What Forecasters Say About Interest Rates (and Why They Disagree)

What Forecasters Say About Interest Rates (and Why They Disagree)

How soon is soon? Or exactly how much later is later?

At the start of the year, there was widespread belief among economists and on Wall Street that the Federal Reserve would cut interest rates in the first half of the year. Maybe in March, maybe in May, but sooner rather than later.

This long-awaited moment, two years after the Fed began raising interest rates to their highest level in decades, raises the prospect of improving consumer sentiment, higher company valuations and better financing options for companies. It was called “the Pivot Party” and everyone was invited.

But this was followed by three months of inflation data that were above expectations. Financial markets then predicted that the Fed would cut interest rates once, towards the end of the year, or not at all – based on the view that the central bank will see little point in such a move as long as inflation and employment growth remain somewhat elevated.

Interest rates on home and car loans have risen again. And it appears that the pivot party has been canceled. However, some experts argue that it was just a postponement, leaving forecasters divided about what the rest of the year will bring.

Some market analysts and banking economists argue that rate cuts are still on the table. They were buoyed by April’s jobs report, which suggested a slowing labor market and weaker wage growth.

These analysts generally contend that current inflation measures are overstated due to lagging indicators that reflect cost pressures from over a year ago that will ease over the summer. And they believe that the diffuse process of price stabilization, officially called disinflation, may suffer setbacks (particularly an oil shock), but is on the right track.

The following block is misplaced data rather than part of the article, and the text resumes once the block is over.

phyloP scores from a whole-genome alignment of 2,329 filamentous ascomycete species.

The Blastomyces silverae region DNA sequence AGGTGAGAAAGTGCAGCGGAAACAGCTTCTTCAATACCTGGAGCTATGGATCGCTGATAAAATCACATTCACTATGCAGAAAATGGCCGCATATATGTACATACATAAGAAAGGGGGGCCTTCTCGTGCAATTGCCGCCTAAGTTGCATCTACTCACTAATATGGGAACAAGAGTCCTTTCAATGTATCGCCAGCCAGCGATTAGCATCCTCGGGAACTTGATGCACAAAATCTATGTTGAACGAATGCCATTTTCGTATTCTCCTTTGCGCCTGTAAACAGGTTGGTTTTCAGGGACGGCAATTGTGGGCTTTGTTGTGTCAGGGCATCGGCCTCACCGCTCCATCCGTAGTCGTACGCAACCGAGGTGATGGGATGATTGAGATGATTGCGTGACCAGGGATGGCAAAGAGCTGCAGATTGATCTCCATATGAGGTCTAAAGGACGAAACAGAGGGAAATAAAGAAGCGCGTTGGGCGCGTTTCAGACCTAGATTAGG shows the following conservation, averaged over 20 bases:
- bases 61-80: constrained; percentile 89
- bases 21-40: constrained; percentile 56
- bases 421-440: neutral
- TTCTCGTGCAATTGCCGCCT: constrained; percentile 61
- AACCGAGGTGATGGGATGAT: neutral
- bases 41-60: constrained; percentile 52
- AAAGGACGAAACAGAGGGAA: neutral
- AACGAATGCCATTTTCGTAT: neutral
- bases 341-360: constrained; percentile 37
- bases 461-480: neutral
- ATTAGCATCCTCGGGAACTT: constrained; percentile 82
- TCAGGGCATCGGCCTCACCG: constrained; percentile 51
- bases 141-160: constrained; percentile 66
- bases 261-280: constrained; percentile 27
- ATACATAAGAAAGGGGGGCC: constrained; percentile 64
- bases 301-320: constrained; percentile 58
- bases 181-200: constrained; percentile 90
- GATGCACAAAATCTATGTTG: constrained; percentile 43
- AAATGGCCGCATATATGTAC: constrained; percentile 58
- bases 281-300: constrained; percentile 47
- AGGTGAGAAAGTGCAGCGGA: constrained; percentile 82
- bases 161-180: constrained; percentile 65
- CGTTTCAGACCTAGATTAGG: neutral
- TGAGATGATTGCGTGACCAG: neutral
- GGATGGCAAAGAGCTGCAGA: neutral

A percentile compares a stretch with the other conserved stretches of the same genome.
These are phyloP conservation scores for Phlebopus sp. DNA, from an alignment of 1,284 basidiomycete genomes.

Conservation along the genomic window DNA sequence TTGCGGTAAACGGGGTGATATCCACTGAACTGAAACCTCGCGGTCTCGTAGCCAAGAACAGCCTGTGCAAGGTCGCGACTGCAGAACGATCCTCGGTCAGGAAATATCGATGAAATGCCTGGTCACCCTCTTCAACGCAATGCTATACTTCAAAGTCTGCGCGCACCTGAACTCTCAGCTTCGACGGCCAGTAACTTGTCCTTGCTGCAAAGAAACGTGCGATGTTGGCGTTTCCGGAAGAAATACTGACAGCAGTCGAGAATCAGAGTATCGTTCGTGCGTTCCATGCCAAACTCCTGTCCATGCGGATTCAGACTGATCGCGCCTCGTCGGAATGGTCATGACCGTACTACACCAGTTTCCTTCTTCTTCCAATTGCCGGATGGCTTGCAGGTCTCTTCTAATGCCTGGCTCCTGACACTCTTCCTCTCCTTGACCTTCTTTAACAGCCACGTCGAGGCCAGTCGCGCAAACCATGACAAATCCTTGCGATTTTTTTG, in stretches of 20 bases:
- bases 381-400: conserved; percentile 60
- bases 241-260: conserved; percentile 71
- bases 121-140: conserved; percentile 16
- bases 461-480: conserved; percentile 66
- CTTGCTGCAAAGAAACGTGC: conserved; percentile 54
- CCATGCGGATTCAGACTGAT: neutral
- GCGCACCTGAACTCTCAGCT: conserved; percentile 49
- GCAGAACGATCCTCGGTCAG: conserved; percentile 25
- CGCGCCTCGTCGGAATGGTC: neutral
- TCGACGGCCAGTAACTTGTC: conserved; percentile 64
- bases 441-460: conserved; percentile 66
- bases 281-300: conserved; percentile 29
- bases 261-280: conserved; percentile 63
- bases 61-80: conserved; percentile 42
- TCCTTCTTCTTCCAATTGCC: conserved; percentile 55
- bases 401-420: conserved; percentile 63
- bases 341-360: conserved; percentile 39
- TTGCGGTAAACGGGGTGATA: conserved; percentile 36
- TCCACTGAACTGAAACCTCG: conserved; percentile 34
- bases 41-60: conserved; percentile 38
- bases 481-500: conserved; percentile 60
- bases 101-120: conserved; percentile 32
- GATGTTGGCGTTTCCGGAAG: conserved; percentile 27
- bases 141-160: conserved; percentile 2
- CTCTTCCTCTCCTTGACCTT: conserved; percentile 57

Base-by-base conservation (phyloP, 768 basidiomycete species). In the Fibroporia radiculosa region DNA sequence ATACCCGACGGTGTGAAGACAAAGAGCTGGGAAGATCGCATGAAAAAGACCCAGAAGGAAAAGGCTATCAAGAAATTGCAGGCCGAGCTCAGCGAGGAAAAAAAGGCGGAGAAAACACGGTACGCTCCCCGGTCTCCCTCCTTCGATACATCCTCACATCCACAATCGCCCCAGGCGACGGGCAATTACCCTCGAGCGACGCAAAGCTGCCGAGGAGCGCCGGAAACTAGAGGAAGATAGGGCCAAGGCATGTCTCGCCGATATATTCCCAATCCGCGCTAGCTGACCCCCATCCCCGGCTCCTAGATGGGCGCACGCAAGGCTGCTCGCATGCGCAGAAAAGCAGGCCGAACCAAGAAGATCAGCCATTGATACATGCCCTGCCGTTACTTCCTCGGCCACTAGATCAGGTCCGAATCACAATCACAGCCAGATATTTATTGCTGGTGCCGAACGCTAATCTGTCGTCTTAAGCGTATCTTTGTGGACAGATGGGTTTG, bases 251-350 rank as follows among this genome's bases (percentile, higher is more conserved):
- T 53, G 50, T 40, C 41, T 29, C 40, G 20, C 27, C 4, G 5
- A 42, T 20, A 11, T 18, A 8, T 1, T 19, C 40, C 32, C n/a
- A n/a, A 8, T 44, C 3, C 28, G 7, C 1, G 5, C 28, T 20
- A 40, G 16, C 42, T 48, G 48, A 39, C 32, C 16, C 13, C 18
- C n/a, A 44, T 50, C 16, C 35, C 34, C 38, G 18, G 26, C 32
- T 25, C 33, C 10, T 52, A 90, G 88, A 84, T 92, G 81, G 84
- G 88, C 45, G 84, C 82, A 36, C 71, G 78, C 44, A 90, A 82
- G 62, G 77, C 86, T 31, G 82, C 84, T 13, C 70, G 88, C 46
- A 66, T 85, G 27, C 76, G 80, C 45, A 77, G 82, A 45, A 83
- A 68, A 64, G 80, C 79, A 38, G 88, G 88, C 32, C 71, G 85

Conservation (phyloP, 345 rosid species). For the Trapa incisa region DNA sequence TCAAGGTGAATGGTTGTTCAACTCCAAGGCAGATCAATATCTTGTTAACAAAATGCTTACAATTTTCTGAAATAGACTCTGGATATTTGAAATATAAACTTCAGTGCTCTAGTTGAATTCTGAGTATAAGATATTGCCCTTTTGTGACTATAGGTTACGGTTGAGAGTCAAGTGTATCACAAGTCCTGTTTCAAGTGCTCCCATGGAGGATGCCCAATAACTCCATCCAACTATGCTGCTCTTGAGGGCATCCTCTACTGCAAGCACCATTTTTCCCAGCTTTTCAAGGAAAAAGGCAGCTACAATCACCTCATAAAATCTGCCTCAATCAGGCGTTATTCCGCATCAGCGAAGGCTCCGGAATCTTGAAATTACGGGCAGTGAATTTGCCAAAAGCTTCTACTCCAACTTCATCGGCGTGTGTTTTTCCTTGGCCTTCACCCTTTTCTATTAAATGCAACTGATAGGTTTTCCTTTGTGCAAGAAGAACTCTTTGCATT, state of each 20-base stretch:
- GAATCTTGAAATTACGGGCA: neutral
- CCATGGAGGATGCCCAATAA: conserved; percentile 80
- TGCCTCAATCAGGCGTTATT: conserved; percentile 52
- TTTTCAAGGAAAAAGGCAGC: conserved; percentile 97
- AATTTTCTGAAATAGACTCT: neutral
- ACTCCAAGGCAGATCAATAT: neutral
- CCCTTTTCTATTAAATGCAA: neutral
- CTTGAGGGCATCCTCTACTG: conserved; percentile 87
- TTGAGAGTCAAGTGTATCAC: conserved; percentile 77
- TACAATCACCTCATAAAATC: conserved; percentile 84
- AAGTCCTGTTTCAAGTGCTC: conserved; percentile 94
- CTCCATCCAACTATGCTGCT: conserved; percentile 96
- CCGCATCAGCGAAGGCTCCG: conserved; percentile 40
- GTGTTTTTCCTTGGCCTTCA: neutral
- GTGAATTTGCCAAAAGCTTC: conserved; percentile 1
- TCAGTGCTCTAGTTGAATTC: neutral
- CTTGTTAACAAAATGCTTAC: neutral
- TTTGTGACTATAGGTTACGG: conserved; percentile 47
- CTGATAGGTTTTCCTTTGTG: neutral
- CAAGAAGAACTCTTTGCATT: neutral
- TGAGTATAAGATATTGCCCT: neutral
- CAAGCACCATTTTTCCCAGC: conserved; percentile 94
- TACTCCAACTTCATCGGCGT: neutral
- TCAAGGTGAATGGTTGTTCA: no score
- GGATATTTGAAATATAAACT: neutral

The Fed’s preferred measure of inflation, the personal consumption expenditures index, rose 2.7 percent on an annual basis in March, well below its peak of 7.1 percent in June 2022. However, progress this year on this measure has been slow and the better-known consumer price index slowed notable, frustrating efforts to meet the Fed’s official 2 percent target.

Skanda Amarnath, executive director of Employ America, a labor market group that tracks inflation data and Fed policy, was initially among those who expected a rate cut in the spring. In a recent newsletter, he said the first quarter was “filled with a number of positive inflation surprises” — from known potential trouble spots like auto insurance to unknown issues like financial advisor management fees — but “that doesn’t mean inflation is disinflationary.” “The process is complete.”

“We are still optimistic,” Mr. Amarnath said, adding that recent inflation deviations “are ultimately marginal” and that “the first rate cut will most likely come in September.”

Research teams at some of Wall Street’s most influential firms also continue to believe in a gradual slowdown in inflation and a series of upcoming interest rate cuts.

On the question of cuts this year, “we remain optimistic about our call for three,” Morgan Stanley’s U.S. research team led by Ellen Zentner said in a note to clients last week — “but we are pushing back the start to September.” .”

Goldman Sachs expects two rate cuts this year – one in July and another in November.

These calls are based on the idea that while the Pivot Party may have been overly exuberant over the winter, recent pessimistic comments have been overblown.

Corporate earnings releases last month showed a number of companies losing sales to inflation-weary customers who have become pickier. But others, fed up with raises or capital gains, pay for more expensive services and goods.